Decided: June 24, 1992.
JACQUELINE VELLI, PLAINTIFF-RESPONDENT,
RUTGERS CASUALTY INSURANCE COMPANY, DEFENDANT-APPELLANT
On appeal from the Superior Court, Law Division, Cape May County.
R.s. Cohen, A.m. Stein and Kestin. The opinion of the court was delivered by R.s. Cohen, J.A.D.
[257 NJSuper Page 309]
The opinion of the court was delivered by
R.S. COHEN, J.A.D.
Plaintiff sued defendant, her auto insurer, for personal injury protection (PIP) benefits. At the nonjury trial, she presented the videotaped deposition of her medical expert witness. Plaintiff prevailed on the merits and sought inclusion in her judgment not only of her counsel fees, but also of the $1013 cost of the videotaped testimony, representing the physician's fee of $500 and the videotaping cost of $513. Over defendant's objection, plaintiff was awarded the cost of the testimony. We reverse.
Winning litigants ordinarily pay their own counsel fees and litigation costs. Sunset Beach Amusement Corp. v. Belk, 33 N.J. 162, 167, 162 A.2d 834 (1960). Exceptions have been created by statute. See, e.g., 15 U.S.C. § 2310(d)(2) (1982) (Magnuson-Moss Warranty Act); 42 U.S.C. § 1988(b), (c) (1992) (Civil Rights Attorney's Fees Award Act); N.J.S.A. 2A:15-59.1 (frivolous litigation statute); N.J.S.A. 10:5-27.1 (Law Against Discrimination); N.J.S.A. 22A:2-1 et seq. (taxed costs); N.J.S.A. 56:12-42 ("Lemon" Law). Other exceptions appear in our court rules. See R. 4:42-9.
The New Jersey No Fault Law, N.J.S.A. 39:6A-1 et seq., provides for interest on overdue payments of PIP benefits. N.J.S.A. 30:6A-5c. It does not provide for reimbursement to a successful PIP claimant for fees or expenses (beyond taxed costs) incurred in prosecuting the PIP claim. R. 4:42-9(a)(6) authorizes counsel fee awards to successful claimants on liability or indemnity insurance policies, but not to first-party claimants for casualty or other direct coverage. See cases collected in S. Pressler, Current N.J. Court Rules, R. 4:42-9(a)(6) Cmt. at 1004-05 (1992).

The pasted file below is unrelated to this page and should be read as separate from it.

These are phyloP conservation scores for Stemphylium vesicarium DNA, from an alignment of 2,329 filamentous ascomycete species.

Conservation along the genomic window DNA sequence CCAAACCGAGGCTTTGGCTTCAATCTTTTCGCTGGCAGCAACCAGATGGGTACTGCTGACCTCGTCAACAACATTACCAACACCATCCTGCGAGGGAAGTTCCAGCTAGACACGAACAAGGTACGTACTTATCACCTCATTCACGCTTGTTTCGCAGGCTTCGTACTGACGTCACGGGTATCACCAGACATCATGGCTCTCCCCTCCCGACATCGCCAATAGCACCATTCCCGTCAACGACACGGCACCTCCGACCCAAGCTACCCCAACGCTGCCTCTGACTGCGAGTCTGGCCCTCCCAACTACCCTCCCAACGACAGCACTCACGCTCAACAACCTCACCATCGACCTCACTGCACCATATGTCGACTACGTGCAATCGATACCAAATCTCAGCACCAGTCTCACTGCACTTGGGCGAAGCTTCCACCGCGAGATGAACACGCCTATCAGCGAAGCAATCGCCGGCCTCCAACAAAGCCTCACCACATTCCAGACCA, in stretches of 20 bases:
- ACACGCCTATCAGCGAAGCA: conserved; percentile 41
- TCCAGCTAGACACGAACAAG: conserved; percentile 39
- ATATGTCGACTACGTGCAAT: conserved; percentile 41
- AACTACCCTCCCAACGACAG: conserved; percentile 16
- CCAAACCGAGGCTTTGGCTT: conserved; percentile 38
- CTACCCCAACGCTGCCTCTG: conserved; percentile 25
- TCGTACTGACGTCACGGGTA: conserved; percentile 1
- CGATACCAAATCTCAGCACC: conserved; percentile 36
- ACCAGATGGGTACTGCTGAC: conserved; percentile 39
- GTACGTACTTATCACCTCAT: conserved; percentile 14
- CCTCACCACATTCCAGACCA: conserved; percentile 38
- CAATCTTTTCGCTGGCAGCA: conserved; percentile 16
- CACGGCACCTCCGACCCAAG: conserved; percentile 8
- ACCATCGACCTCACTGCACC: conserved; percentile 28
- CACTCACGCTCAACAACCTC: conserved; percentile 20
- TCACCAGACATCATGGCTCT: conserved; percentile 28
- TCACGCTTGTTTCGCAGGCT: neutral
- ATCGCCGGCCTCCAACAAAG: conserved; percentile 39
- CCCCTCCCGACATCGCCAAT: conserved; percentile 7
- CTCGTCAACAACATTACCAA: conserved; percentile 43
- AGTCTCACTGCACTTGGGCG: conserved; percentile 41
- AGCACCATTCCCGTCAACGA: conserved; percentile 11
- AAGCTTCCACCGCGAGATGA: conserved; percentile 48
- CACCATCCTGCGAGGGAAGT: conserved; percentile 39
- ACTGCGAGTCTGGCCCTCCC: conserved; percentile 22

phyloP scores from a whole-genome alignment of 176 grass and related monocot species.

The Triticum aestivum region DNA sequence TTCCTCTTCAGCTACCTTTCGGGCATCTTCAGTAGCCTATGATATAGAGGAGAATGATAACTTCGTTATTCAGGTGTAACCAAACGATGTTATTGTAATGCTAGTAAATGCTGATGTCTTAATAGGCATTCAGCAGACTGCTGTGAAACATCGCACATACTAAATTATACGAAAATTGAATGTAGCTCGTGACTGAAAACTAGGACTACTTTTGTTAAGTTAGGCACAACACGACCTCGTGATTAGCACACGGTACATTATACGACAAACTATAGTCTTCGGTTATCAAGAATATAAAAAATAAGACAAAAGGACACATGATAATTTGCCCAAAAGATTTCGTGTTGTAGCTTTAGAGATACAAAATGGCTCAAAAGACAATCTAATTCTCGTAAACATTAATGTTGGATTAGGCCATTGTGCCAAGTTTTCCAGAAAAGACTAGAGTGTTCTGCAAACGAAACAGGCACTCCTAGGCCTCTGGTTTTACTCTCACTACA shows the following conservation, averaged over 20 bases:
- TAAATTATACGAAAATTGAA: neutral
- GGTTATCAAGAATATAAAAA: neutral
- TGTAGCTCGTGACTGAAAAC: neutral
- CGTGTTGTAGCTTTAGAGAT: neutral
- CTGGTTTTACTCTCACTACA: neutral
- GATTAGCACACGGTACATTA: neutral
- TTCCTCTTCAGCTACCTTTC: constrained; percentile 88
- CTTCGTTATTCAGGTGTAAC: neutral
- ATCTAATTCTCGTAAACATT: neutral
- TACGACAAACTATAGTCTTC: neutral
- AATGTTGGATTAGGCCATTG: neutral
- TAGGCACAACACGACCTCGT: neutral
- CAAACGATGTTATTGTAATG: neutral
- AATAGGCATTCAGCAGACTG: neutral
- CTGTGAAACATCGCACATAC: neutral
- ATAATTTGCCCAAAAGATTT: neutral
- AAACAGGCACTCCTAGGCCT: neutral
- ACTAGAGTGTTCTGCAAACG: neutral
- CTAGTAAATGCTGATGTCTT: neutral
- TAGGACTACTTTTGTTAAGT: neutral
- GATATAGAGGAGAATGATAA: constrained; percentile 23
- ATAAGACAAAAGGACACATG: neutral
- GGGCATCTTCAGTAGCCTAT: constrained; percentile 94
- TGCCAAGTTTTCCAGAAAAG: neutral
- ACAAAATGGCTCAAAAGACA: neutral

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In Maros v. Transamerica Ins. Co., 76 N.J. 572, 579, 388 A.2d 971 (1978), and Cirelli v. Ohio Casualty Ins. Co., 72 N.J. 380, 384-85, 371 A.2d 17 (1977), the Supreme Court ruled that a court can, in its discretion, award counsel fees to a successful PIP claimant. See also Darel v. Pennsylvania Mfrs. Ass'n Ins. Co., 114 N.J. 416, 426-27, 555 A.2d 570 (1989). The rulings were terse, but were clearly driven by the Court's recognition of the unique characteristics of PIP suits: they involve frequently small insurance claims made under a statute which is entitled to liberal construction to effect its purpose. N.J.S.A. 39:6A-16. That purpose is the swift delivery of contractual PIP benefits without regard to fault, and without protracted litigation, to defray the economic costs of auto accidents. Olivero by Olivero v. New Jersey Mfrs. Ins. Co., 199 N.J. Super. 191, 197, 488 A.2d 1071 (App.Div.1985); Hoglin v. Nationwide Mut. Ins. Co., 144 N.J. Super. 475, 479-80, 366 A.2d 345 (App.Div.1976). Suits for small but meritorious PIP claims can be unfairly discouraged if successful claimants have to pay substantial attorneys' fees. Cirelli and Maros did not deal, however, with the question of the recoverability of the cost of expert trial testimony.